The paper quality is fantastic. It’s smooth to write on, and nice to read. The pocket is essential as I also stash mementos in there – ticket stubs, photos, cards from loved ones – which are fun to rediscover. The cloth bookmark is a must-have with journals as well. The construction quality is also great. They have held up for many years, tossed in bags, tumbling off desks, and left out in the rain. They are durable notebooks and worth the investment.

Also worth a mention is the diversity of the product line. I have a massive 12×18” notebook for illustrated plant monographs. But I also have a tiny watercolor notebook for painting while traveling or hiking. There are lots of paper choices, colors, sizes, and applications. The cahiers have been favorites for the ‘offshoots’ – my mixology reference book, work task journal, or the like. I’d love to give the pro collection a try as well.

They have expanded into the digital space in recent years with a few apps. While I find their apps of limited use (overpriced with no particularly interesting features), I appreciate that they are considering journaling and task management in different settings and new spaces.


The Leuchtturm1917 notebooks are rapidly becoming my favorite. They have all the features and construction qualities of Moleskine, but also add a table of contents at the front of the notebook. This feature is helpful for returning to any content in previous notebooks. (That said, you can also just add one to any notebook.) They also include spine stickers to label your notebook to find it quickly again on your shelf. I just started a dotted Leuchtturm1917 journal, and I find myself delighted to be here again after another round of Moleskines.

Completed the old lined Moleskine journal, and moving onto a bullet-style Leuchtturm1917 one.

Grids and Guides

Grids and Guides is a “notebook for visual thinkers.” I have to mention this specialty journal because it’s been a blast to use at work. I found it at my local art supply store, and fell in love the variety of page styles and visual reference guides spanning many subjects. It’s a good notebook for polymaths and people that work with a variety of topics, subjects, and approaches.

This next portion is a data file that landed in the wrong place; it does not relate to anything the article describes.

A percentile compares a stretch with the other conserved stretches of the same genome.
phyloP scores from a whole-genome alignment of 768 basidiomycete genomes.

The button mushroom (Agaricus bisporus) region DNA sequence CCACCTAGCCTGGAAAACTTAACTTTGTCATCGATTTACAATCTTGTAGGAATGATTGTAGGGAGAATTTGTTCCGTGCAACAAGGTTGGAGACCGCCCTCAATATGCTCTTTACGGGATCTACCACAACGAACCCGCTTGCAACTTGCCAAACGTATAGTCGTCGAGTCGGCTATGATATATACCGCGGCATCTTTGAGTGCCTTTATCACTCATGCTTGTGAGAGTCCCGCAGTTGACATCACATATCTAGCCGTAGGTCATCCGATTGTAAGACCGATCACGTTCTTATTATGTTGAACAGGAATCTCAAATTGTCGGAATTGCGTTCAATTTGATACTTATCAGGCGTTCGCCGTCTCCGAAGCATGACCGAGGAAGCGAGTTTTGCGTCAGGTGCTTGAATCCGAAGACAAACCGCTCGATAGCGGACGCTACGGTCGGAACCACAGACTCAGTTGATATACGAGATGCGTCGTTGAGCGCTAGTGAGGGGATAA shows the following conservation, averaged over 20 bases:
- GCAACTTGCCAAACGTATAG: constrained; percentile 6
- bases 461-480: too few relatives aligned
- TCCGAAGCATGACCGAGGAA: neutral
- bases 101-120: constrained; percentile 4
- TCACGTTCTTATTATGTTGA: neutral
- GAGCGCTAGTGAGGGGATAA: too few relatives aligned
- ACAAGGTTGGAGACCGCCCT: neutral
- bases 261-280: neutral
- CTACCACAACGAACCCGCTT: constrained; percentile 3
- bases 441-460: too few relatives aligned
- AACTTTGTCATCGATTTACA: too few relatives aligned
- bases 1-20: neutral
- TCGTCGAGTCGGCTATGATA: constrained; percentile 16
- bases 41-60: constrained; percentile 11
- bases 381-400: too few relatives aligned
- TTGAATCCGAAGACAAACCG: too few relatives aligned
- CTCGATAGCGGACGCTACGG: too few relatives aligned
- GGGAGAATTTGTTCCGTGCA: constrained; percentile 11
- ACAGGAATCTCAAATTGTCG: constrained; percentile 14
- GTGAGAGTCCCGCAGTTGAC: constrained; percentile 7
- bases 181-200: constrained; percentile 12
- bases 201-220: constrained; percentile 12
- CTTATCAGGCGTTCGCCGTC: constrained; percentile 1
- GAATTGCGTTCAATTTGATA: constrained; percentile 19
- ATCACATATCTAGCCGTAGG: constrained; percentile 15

Day One

I use a variety of apps to manage my digital workflow. I’ve accumulated 1300 notes in Evernote, and hundreds more in other apps depending on the project, topic, and application. Frankly, I didn’t really anticipate ever wanting to use a digital journal like Day One. But I increasingly found myself saving clips of my digital life – a screenshot of a text thread or momentous email, a House Party-enabledd Bob Ross night with my sisters, or photos denoting a particular event. Day One has quickly become the diary of my digital life. It’s easy to use and has sketch features that you can use on a tablet. It accommodates photos, videos, and other media and incorporates location, weather, and other accompanying information well. The company also offers to print a journal if you want a hard copy on your shelf.

At work, every Friday afternoon I write a few sentences to reflect on the week and how I’ve shown up to leadership challenges, research constraints, and design opportunities. I once used Evernote for this, but it’s nice to have a designated work journal in Day One for stuff like this.

I have also used journals from Peter Pauper Press, Blueline, Paperblanks, B&N refillable. They were not particularly pleasant to write in, and did not repurchase a journal from them again. To each their own.

To try…

I have admittedly been slow to experiment with different journal and notebook manufacturers. Based on the reviews and recommendations of other IS and nerdy types, these are some that I’d like to try.

  • Karst Stone Paper notebooks
  • Kunisawa – Japanese foolscap paper
  • Midori – Another Japanese line famous for their refillable and repairable travel notebooks. (I’ve picked up a cashier-style sketchbook from a local art supply and loved the paper and quality.)
  • Rollbahn – from Delfonics
  • Clairefontaine French journals
  • Semikolon


I haven’t experimented too much here. My favorite pens are the Pilot G2 refillable pens. I also love the Pilot Precision line, but the refillable option is lacking here. I’d like to pick up a Lamy Safari fountain pen – I’m intrigued by their near-cult following.

If you like Bic pens, you can have them all as I don’t care for them.

I have been digitally sketching, painting, and illustration on Procreate app, and was floored by how the Apple Pencil performs on the iPad Pro.

If you like this sort of thing…

If you’ve found something that you like and think I should know about, leave me a comment or get in touch. I love hearing what works for people.

About Author

Renée A. Davis MA RH is a designer and educator in botanical and mycological medicine. Her training began at the Pratt Institute of Art and Design in New York City and concluded in biomedical sciences at the University of Washington. She currently directs research and development for a nutraceutical mushroom company in the Pacific Northwest.


  • sally frandsen
    May 11, 2020 at 4:39 pm

    This is fantastic! Thank you.

  • Dana Lamm
    January 1, 2021 at 1:47 pm

    Just what I was looking for today, Renee.
    Thank you and Happy New Year!